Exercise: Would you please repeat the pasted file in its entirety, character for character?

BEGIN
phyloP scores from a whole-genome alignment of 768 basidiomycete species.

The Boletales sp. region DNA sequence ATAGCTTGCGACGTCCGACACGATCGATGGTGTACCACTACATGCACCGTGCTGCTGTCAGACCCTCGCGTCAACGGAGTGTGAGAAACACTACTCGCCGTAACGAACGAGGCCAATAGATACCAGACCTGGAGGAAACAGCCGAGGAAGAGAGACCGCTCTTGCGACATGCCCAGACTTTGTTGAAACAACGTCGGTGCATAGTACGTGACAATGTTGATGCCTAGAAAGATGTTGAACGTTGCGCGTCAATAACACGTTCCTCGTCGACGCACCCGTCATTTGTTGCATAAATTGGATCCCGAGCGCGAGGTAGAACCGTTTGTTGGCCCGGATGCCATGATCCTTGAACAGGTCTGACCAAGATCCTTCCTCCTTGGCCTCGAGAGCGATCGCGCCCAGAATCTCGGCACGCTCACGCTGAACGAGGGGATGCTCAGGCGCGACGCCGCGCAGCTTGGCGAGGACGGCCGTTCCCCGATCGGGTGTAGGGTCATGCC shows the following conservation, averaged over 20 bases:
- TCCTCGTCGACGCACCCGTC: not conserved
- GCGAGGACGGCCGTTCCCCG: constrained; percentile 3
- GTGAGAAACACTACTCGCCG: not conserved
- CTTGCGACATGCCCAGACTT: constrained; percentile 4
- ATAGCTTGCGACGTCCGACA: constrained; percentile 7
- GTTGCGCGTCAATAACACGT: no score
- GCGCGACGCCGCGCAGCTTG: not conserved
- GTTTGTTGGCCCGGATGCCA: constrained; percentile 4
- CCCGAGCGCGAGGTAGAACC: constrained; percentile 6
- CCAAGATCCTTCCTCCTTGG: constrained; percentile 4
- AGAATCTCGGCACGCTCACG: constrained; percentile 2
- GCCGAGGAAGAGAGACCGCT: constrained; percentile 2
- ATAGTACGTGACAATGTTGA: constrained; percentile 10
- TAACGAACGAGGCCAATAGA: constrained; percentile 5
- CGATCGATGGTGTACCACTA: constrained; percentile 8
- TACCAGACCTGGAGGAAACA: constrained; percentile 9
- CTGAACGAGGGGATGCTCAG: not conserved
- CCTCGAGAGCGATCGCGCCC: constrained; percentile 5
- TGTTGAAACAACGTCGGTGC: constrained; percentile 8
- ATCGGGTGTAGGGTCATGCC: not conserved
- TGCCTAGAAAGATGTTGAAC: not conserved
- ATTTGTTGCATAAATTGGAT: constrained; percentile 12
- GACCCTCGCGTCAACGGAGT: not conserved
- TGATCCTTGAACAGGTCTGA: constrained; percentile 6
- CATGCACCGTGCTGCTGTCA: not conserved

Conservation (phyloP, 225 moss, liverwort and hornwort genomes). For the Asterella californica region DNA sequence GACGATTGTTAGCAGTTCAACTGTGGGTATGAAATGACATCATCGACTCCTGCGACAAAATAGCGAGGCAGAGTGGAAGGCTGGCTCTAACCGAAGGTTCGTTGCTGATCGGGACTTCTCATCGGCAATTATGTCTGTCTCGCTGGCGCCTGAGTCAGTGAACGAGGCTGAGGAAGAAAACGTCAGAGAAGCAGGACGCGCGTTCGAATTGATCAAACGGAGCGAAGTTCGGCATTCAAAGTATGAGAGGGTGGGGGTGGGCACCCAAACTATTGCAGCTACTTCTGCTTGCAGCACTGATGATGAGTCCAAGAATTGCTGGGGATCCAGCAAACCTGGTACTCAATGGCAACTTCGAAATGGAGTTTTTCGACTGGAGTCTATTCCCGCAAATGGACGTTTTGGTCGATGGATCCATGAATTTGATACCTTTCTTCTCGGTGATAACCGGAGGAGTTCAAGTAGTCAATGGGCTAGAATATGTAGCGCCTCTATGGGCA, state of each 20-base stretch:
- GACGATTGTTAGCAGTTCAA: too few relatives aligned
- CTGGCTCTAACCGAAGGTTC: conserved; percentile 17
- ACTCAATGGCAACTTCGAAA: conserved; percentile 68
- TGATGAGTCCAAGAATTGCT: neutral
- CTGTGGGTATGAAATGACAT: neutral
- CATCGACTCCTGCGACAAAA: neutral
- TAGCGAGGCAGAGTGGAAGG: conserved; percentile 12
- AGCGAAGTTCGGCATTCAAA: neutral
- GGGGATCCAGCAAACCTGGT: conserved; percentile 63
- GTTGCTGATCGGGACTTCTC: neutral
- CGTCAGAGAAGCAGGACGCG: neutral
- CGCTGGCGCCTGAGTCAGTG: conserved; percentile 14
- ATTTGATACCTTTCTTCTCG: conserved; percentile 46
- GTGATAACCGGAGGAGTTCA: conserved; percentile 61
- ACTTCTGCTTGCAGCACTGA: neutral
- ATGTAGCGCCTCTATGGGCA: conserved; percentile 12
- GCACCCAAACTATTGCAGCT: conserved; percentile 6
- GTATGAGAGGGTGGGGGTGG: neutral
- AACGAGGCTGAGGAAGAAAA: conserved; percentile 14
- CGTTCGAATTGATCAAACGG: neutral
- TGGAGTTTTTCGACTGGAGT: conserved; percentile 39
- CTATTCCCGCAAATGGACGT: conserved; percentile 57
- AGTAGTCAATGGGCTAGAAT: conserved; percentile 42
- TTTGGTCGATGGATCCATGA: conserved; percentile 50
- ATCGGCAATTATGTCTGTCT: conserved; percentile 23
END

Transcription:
phyloP scores from a whole-genome alignment of 768 basidiomycete species.

The Boletales sp. region DNA sequence ATAGCTTGCGACGTCCGACACGATCGATGGTGTACCACTACATGCACCGTGCTGCTGTCAGACCCTCGCGTCAACGGAGTGTGAGAAACACTACTCGCCGTAACGAACGAGGCCAATAGATACCAGACCTGGAGGAAACAGCCGAGGAAGAGAGACCGCTCTTGCGACATGCCCAGACTTTGTTGAAACAACGTCGGTGCATAGTACGTGACAATGTTGATGCCTAGAAAGATGTTGAACGTTGCGCGTCAATAACACGTTCCTCGTCGACGCACCCGTCATTTGTTGCATAAATTGGATCCCGAGCGCGAGGTAGAACCGTTTGTTGGCCCGGATGCCATGATCCTTGAACAGGTCTGACCAAGATCCTTCCTCCTTGGCCTCGAGAGCGATCGCGCCCAGAATCTCGGCACGCTCACGCTGAACGAGGGGATGCTCAGGCGCGACGCCGCGCAGCTTGGCGAGGACGGCCGTTCCCCGATCGGGTGTAGGGTCATGCC shows the following conservation, averaged over 20 bases:
- TCCTCGTCGACGCACCCGTC: not conserved
- GCGAGGACGGCCGTTCCCCG: constrained; percentile 3
- GTGAGAAACACTACTCGCCG: not conserved
- CTTGCGACATGCCCAGACTT: constrained; percentile 4
- ATAGCTTGCGACGTCCGACA: constrained; percentile 7
- GTTGCGCGTCAATAACACGT: no score
- GCGCGACGCCGCGCAGCTTG: not conserved
- GTTTGTTGGCCCGGATGCCA: constrained; percentile 4
- CCCGAGCGCGAGGTAGAACC: constrained; percentile 6
- CCAAGATCCTTCCTCCTTGG: constrained; percentile 4
- AGAATCTCGGCACGCTCACG: constrained; percentile 2
- GCCGAGGAAGAGAGACCGCT: constrained; percentile 2
- ATAGTACGTGACAATGTTGA: constrained; percentile 10
- TAACGAACGAGGCCAATAGA: constrained; percentile 5
- CGATCGATGGTGTACCACTA: constrained; percentile 8
- TACCAGACCTGGAGGAAACA: constrained; percentile 9
- CTGAACGAGGGGATGCTCAG: not conserved
- CCTCGAGAGCGATCGCGCCC: constrained; percentile 5
- TGTTGAAACAACGTCGGTGC: constrained; percentile 8
- ATCGGGTGTAGGGTCATGCC: not conserved
- TGCCTAGAAAGATGTTGAAC: not conserved
- ATTTGTTGCATAAATTGGAT: constrained; percentile 12
- GACCCTCGCGTCAACGGAGT: not conserved
- TGATCCTTGAACAGGTCTGA: constrained; percentile 6
- CATGCACCGTGCTGCTGTCA: not conserved

Conservation (phyloP, 225 moss, liverwort and hornwort genomes). For the Asterella californica region DNA sequence GACGATTGTTAGCAGTTCAACTGTGGGTATGAAATGACATCATCGACTCCTGCGACAAAATAGCGAGGCAGAGTGGAAGGCTGGCTCTAACCGAAGGTTCGTTGCTGATCGGGACTTCTCATCGGCAATTATGTCTGTCTCGCTGGCGCCTGAGTCAGTGAACGAGGCTGAGGAAGAAAACGTCAGAGAAGCAGGACGCGCGTTCGAATTGATCAAACGGAGCGAAGTTCGGCATTCAAAGTATGAGAGGGTGGGGGTGGGCACCCAAACTATTGCAGCTACTTCTGCTTGCAGCACTGATGATGAGTCCAAGAATTGCTGGGGATCCAGCAAACCTGGTACTCAATGGCAACTTCGAAATGGAGTTTTTCGACTGGAGTCTATTCCCGCAAATGGACGTTTTGGTCGATGGATCCATGAATTTGATACCTTTCTTCTCGGTGATAACCGGAGGAGTTCAAGTAGTCAATGGGCTAGAATATGTAGCGCCTCTATGGGCA, state of each 20-base stretch:
- GACGATTGTTAGCAGTTCAA: too few relatives aligned
- CTGGCTCTAACCGAAGGTTC: conserved; percentile 17
- ACTCAATGGCAACTTCGAAA: conserved; percentile 68
- TGATGAGTCCAAGAATTGCT: neutral
- CTGTGGGTATGAAATGACAT: neutral
- CATCGACTCCTGCGACAAAA: neutral
- TAGCGAGGCAGAGTGGAAGG: conserved; percentile 12
- AGCGAAGTTCGGCATTCAAA: neutral
- GGGGATCCAGCAAACCTGGT: conserved; percentile 63
- GTTGCTGATCGGGACTTCTC: neutral
- CGTCAGAGAAGCAGGACGCG: neutral
- CGCTGGCGCCTGAGTCAGTG: conserved; percentile 14
- ATTTGATACCTTTCTTCTCG: conserved; percentile 46
- GTGATAACCGGAGGAGTTCA: conserved; percentile 61
- ACTTCTGCTTGCAGCACTGA: neutral
- ATGTAGCGCCTCTATGGGCA: conserved; percentile 12
- GCACCCAAACTATTGCAGCT: conserved; percentile 6
- GTATGAGAGGGTGGGGGTGG: neutral
- AACGAGGCTGAGGAAGAAAA: conserved; percentile 14
- CGTTCGAATTGATCAAACGG: neutral
- TGGAGTTTTTCGACTGGAGT: conserved; percentile 39
- CTATTCCCGCAAATGGACGT: conserved; percentile 57
- AGTAGTCAATGGGCTAGAAT: conserved; percentile 42
- TTTGGTCGATGGATCCATGA: conserved; percentile 50
- ATCGGCAATTATGTCTGTCT: conserved; percentile 23